Our four year old grandson came bursting through the elevator doors and as he saw me standing in the room, he excitedly announced, “Gramma, my baby brother is being born right now!” His face was aglow. For the past months, he had been in the conditioning mode to accept a baby brother into his life. Less alone-time with Mommy, more single outings with daddy to provide Mommy-baby times, and knowing he would need to share his toys. He was no less than a bundle of joy as excitement oozed out from every cell of his being and his beaming face proved it.

I quickly glanced over at my son for his reaction. My heart stopped beating for just a moment as I also awaited his reaction to his little guy’s excited announcement.

As my son bent to his son’s level and explained baby Spencer was born, he died, and went to heaven. “Why?” Jesus wanted him to come right away. “But Why?” Remember your grandpa who went to heaven? Spencer will be with him now. “But Why?”

But why indeed? It was 8 months into the pregnancy and only the previous day, Mommy had a check up to hear that everything was fine, he has a strong heartbeat, and he was kicking away during the day. It happened so fast and the doctor was initially concerned that Mommy may not make it either. But Why?
Spencer had a headful of curly red hair—just like our daughter-in-law. At 8 months, he looked fully developed. His eyelashes were formed, his tiny fingers were perfect. He was perfect. But he wasn’t. Why indeed? My son and daughter-in-law discussed the what-if litany of questions as they searched for meaning, understanding, and something to lessen their pain. What if he could have lived a couple of days, months, or years so they would have had a chance to know him, what if, what if, and what if. Why?

It was April. It was the day of the planned baby shower. It was nothing but sorrow, pain, comforting, questioning, and hurting.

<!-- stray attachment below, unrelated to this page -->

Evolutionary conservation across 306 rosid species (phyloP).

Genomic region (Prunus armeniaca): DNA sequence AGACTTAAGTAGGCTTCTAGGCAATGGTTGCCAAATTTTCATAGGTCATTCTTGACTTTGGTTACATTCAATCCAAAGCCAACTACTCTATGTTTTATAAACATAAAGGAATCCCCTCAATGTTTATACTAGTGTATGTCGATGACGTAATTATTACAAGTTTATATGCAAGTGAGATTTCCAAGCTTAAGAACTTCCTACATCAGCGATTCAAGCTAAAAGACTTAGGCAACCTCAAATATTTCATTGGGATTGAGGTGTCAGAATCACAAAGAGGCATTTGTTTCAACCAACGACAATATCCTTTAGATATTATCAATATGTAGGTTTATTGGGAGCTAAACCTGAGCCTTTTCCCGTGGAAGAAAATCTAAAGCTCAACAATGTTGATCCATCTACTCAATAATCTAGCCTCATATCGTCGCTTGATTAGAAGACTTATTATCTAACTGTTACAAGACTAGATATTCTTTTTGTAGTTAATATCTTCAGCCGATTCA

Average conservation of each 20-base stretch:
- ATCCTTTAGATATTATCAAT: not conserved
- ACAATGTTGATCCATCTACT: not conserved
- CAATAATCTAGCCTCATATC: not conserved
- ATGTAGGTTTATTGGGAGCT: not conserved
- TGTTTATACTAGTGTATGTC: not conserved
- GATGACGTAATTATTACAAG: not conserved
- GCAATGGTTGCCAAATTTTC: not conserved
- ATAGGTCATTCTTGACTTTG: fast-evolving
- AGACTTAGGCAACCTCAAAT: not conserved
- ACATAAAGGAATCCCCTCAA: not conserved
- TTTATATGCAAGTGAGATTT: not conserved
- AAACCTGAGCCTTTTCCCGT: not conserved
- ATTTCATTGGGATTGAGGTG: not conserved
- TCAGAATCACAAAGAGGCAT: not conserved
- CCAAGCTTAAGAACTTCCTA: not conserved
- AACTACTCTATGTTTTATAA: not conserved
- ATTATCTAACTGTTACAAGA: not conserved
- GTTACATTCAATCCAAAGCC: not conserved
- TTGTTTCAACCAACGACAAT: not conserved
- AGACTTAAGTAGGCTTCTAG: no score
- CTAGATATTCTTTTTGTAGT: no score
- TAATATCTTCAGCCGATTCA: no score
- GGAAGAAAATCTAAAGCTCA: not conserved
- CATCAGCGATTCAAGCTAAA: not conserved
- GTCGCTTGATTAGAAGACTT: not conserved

During the summer, while in the vehicle with his mommy, the 4-year old made a statement to her that came from out of the blue. “Mommy, I know why Spencer died.” Cautiously, Mommy asked “Why?” and he responded “because you and daddy have me. And some parents don’t have any baby, so God gave him to them.” From the mouth of a 4-year-old! What do you say? He obviously had pondered his own ‘Why?’ questions even at his tender young age.

We look to make sense, we look for the message in the mess. We want answers. We create stories to hold the hurt, to create the sense, to find a way to make the memory important. His tiny short life mattered. He touched lives. He changed lives. He can still bring tears. Especially during each April, when the memory is so strong that we are all in that hospital room hearing the excitement of a 4-year-old amidst the agony and pain of the parents and everyone who loved them and wanted to take the pain away—but couldn’t. It’s been 19 years. It still hurts. He was Spencer Thomas. He still is.

This story is not all sad. 5 children bless their lives today and will be able to celebrate the upcoming Mother’s Day. But somewhere in her heart, little silent Spencer will continue to find his way to say Love never ends and remind us all that a parent’s love is forever. Happy Mother’s Day—even when the story is not perfect.

Not all stories are happy, but all stories hold a piece of life, of the memory, of the meaning we create; and through sharing our stories, we can find resiliency and maybe eventually find a degree of peace.